In 2012, two aliens landed on our planet, having been given the mission of their lives: to infiltrate the world’s most influential music industry and go as far as they could within it. Following a wearying training period, in which they conducted comprehensive studies of humankind, the history of music and pop culture, the moment of truth arrived. The aliens lit out for New York and chose a pseudonym: The Chainsmokers.
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The duo, who avidly read every esoteric blog and music magazine they encountered, reached the logical conclusion that the person closest to God at that time was someone known to the natives as a DJ in the rising EDM genre. The two thereupon launched their journey toward world domination, aka YouTube views.
Five years went by. The Chainsmokers – Andrew Taggart and Alex Pall – proved themselves to be outstanding at blending in. They broke records, topped the charts, even won a Grammy. Last month they finally released their debut album – which really does sound like something an alien might think humans would like.
With its unbearable title, “Memories Do Not Open,” the album is a thousand light years away from the intensive electronic dance music that identified the duo when they first started out. Apparently their radar signaled that Skrillex was washed up, so they veered toward doleful electronic pop with forays into flaccid synth. Making a beeline for popular taste, the Chainsmokers have lost all their distinctive sting and now exemplify everything that pop must never be: weak, unmemorable, rhythmless and blatantly unsexy.
A bit like like Donald Trump, the duo apparently acquired more power than they expected, and are now trying to pretend that everything is under control. Yet, their music creates a picture of particularly untalented guys who are holding a bad check. When the track “Something Just Like This” came on, with the voice of Chris Martin (the song is a collaboration with the rock band Coldplay), I breathed a sigh of relief. Okay, Martin too is a disappointing artist, but at least he has charisma and had the common decency to release a few good things before becoming an anemic version of himself.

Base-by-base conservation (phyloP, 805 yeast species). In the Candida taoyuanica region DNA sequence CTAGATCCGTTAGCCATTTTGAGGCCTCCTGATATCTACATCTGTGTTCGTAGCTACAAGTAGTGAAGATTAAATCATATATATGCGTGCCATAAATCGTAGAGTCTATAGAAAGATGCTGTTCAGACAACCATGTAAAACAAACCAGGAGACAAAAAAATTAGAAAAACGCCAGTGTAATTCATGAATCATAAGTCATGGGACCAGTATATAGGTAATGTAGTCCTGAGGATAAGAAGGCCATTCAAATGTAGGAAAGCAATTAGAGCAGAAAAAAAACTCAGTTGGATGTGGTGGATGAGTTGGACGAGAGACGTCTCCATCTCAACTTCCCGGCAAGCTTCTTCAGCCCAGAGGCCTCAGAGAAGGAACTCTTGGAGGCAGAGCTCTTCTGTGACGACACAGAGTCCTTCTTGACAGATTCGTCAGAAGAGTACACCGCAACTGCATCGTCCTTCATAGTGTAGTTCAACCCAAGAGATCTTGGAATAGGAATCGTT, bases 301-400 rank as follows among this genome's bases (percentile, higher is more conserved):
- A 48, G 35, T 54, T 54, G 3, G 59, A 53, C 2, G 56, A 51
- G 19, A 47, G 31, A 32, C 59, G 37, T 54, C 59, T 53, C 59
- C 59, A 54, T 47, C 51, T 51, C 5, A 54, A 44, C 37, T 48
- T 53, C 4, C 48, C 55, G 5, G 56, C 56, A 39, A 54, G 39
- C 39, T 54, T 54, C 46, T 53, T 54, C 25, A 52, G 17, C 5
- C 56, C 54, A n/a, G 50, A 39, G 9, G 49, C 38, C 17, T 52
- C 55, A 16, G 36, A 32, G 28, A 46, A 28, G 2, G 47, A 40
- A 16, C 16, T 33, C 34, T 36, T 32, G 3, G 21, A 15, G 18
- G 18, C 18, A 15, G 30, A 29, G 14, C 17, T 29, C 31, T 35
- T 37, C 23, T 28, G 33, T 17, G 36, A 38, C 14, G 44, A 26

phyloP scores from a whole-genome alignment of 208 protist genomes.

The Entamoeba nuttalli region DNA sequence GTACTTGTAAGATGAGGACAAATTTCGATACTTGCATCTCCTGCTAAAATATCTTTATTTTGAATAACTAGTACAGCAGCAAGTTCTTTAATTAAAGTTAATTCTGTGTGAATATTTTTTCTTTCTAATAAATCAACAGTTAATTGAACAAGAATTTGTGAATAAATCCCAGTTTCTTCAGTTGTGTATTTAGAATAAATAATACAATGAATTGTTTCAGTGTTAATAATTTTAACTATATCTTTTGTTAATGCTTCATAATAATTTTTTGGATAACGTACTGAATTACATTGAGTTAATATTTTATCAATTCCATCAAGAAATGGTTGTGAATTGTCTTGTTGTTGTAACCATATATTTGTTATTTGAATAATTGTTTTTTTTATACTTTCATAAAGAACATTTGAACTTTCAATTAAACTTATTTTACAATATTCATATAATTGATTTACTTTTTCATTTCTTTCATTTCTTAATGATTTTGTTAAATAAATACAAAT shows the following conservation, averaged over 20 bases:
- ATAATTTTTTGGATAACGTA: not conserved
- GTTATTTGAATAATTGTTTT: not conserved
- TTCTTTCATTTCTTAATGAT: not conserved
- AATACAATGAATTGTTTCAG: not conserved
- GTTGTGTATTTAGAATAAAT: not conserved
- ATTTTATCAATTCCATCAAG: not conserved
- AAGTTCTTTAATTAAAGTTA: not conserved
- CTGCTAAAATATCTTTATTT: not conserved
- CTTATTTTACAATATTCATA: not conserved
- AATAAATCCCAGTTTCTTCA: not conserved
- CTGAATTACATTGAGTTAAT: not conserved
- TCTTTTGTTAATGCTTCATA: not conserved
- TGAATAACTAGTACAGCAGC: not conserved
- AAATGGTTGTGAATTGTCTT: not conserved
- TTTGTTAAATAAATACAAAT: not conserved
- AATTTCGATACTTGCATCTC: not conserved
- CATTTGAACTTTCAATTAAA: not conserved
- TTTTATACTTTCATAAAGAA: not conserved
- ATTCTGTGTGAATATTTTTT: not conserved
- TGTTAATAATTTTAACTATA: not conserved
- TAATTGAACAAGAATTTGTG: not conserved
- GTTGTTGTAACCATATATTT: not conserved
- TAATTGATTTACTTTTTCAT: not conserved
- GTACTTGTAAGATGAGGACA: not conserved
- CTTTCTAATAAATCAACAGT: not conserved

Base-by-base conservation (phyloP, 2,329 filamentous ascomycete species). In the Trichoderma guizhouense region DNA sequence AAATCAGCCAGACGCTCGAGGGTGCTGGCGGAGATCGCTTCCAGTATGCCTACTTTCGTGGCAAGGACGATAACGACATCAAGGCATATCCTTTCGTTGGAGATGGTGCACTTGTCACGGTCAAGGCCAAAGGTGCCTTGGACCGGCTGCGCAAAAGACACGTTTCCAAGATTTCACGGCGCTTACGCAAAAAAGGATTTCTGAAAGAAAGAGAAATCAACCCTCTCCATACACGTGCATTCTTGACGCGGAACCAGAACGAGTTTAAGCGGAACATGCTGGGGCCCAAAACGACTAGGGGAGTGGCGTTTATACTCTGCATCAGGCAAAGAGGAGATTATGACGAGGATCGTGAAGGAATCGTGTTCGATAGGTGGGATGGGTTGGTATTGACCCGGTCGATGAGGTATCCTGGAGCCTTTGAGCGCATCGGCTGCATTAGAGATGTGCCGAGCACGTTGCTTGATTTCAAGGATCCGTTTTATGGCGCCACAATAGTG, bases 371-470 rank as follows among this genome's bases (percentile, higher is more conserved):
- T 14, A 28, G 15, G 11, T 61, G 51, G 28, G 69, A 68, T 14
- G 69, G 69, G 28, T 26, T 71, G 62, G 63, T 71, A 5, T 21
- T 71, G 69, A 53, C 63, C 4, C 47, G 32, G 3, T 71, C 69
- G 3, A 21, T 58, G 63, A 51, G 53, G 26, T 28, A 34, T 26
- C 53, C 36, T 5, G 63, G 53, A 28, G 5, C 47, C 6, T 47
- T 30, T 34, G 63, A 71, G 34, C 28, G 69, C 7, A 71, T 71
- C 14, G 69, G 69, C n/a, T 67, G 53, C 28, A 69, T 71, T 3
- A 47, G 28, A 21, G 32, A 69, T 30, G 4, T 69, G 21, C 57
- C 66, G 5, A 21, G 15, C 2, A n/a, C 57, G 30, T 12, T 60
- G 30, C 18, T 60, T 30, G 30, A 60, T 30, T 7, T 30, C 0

The album’s major sin lies in its supreme effort to be something, to seize some sort of moment of time. The word “fuck” is relentlessly bandied about in all its inflections, the songs tell about love that only death will conquer, and everyone is always drunk, young and consumed by regret. Too bad the result is ultra-generic, a product that was engineered by a not very sophisticated app generator.
It’s not clear whether out of arrogance or stupidity, but The Chainsmokers decided not to include their megahit from last summer, “Closer,” on the album. Pity. It too was hardly the epitome of brilliance, but at least it had a core of energy, a sense of direction. It was an effective earworm that marked the duo as the future of the pop world. Now it feels as though they are barely its past. Congrats, Chainsmokers, you can head back to your planet without anyone noticing that you’ve disappeared.